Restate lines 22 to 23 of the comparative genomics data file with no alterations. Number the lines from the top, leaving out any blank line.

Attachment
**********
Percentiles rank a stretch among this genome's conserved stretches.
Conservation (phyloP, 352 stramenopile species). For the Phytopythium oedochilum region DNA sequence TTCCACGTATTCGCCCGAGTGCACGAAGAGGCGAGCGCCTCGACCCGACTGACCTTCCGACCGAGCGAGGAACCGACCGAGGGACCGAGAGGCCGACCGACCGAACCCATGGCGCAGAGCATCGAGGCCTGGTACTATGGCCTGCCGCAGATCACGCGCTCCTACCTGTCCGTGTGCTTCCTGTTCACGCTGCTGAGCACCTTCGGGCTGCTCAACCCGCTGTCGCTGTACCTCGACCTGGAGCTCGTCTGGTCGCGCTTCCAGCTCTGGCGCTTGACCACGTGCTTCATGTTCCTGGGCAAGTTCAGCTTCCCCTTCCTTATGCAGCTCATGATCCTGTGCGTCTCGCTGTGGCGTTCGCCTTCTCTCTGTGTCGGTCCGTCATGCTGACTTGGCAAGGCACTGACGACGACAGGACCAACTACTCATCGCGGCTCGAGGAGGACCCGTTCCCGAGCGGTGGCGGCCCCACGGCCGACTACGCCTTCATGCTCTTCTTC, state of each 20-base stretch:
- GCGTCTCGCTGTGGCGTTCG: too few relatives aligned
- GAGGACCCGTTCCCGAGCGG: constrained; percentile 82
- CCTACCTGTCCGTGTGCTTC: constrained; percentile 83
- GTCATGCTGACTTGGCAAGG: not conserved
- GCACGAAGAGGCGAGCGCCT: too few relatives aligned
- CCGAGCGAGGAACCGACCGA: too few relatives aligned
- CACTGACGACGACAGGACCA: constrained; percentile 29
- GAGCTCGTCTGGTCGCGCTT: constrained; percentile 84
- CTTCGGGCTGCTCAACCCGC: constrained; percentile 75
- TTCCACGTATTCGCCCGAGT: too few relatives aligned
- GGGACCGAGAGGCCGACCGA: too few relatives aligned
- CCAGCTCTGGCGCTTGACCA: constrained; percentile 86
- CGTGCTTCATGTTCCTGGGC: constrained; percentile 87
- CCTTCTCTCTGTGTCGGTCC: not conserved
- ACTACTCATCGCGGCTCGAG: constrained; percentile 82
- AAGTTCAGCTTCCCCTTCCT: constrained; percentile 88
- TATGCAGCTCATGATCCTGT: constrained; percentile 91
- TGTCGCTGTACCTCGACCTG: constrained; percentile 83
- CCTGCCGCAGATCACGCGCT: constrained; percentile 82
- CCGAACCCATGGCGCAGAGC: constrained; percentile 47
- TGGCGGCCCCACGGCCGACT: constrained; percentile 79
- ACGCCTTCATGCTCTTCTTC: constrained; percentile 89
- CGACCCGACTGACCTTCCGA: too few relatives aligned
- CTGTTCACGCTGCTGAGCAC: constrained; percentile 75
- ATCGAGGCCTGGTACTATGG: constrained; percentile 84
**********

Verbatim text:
- CCGAACCCATGGCGCAGAGC: constrained; percentile 47
- TGGCGGCCCCACGGCCGACT: constrained; percentile 79